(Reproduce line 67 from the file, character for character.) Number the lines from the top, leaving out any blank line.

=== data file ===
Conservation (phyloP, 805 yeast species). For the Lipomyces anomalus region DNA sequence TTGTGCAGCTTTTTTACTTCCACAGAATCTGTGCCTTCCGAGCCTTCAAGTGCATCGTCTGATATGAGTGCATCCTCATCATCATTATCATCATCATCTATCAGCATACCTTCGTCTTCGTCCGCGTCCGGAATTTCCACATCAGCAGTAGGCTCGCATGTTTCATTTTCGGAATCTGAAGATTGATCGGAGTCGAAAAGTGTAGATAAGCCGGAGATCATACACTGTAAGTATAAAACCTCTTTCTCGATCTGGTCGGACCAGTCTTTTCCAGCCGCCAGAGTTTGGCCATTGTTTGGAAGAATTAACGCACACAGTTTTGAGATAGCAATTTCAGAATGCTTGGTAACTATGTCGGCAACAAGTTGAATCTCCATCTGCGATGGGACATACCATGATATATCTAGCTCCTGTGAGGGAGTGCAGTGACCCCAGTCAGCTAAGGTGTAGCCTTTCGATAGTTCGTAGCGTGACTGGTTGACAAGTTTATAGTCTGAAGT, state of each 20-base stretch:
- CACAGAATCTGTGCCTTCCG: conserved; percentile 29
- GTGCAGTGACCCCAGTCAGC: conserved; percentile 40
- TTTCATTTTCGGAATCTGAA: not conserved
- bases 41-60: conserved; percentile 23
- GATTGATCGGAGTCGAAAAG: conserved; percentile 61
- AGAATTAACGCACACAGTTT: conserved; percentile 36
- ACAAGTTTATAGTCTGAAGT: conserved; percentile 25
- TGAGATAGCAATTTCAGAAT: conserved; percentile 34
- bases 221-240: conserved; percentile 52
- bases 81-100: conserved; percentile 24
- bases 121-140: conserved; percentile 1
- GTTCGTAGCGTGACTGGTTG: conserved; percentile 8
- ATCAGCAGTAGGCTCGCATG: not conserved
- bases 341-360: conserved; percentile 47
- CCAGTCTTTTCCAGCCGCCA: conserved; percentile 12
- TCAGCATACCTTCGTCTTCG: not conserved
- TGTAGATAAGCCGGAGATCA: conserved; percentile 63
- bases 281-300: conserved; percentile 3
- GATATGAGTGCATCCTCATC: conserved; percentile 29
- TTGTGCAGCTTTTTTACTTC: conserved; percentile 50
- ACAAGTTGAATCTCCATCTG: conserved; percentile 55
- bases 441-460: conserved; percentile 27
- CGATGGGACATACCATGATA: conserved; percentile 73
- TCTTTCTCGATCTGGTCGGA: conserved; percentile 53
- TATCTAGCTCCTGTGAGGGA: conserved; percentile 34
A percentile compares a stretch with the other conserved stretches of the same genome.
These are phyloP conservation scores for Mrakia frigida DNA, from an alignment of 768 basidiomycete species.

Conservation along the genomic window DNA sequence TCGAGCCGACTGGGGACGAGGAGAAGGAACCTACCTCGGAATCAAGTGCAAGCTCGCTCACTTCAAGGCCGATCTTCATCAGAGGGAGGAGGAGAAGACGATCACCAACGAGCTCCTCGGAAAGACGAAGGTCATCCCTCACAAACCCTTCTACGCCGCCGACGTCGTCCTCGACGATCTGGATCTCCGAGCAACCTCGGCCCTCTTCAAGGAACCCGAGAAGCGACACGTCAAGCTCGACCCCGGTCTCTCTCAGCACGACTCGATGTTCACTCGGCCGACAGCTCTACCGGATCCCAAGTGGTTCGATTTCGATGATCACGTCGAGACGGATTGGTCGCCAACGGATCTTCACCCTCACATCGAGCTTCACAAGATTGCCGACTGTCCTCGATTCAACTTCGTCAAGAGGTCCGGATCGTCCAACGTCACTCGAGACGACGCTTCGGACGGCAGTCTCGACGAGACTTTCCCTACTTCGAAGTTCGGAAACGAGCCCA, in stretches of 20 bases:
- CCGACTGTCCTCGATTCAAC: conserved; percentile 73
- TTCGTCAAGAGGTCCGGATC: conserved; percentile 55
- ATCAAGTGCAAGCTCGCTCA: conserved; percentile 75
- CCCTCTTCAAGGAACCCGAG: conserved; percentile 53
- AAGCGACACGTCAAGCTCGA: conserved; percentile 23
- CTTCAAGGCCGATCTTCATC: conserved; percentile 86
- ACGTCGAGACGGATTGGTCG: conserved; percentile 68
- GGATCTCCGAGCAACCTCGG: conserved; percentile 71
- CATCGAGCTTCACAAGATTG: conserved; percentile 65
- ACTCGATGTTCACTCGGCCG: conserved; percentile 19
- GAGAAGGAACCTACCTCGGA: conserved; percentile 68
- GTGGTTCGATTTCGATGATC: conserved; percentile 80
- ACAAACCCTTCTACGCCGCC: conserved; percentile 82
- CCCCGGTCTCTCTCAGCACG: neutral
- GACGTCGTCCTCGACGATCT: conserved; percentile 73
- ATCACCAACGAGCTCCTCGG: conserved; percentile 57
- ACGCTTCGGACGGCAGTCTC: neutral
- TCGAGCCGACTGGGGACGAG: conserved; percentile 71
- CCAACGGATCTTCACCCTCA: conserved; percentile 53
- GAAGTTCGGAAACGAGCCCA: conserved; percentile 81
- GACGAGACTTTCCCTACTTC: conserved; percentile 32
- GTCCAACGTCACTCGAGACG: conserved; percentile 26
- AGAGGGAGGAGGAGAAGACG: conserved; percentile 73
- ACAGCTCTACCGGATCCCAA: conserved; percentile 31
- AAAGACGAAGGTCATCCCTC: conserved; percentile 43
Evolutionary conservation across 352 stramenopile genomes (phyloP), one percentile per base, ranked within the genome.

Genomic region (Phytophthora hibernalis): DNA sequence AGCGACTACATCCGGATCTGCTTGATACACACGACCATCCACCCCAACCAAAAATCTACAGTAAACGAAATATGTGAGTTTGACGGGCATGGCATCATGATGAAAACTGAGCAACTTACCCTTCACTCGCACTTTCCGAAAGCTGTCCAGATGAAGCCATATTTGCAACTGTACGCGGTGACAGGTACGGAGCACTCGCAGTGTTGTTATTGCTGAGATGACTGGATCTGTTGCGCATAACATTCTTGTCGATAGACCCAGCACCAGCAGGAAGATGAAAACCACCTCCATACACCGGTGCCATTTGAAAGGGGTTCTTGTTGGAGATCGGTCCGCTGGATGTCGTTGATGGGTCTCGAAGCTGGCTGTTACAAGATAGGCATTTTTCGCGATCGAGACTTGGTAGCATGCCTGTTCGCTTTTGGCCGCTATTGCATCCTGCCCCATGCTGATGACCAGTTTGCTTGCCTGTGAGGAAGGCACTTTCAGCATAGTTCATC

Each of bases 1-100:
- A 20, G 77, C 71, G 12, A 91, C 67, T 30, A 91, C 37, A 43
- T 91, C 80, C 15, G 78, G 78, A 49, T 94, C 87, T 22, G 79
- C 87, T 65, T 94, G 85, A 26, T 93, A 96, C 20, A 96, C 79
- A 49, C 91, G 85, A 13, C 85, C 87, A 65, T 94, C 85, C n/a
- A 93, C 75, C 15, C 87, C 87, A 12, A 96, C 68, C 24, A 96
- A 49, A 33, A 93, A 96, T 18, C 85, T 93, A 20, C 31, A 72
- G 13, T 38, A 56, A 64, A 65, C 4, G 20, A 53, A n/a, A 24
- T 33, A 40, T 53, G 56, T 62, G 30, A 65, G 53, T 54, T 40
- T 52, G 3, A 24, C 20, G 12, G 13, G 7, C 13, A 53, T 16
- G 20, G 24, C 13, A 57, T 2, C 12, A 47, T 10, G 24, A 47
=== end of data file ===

- G 20, G 24, C 13, A 57, T 2, C 12, A 47, T 10, G 24, A 47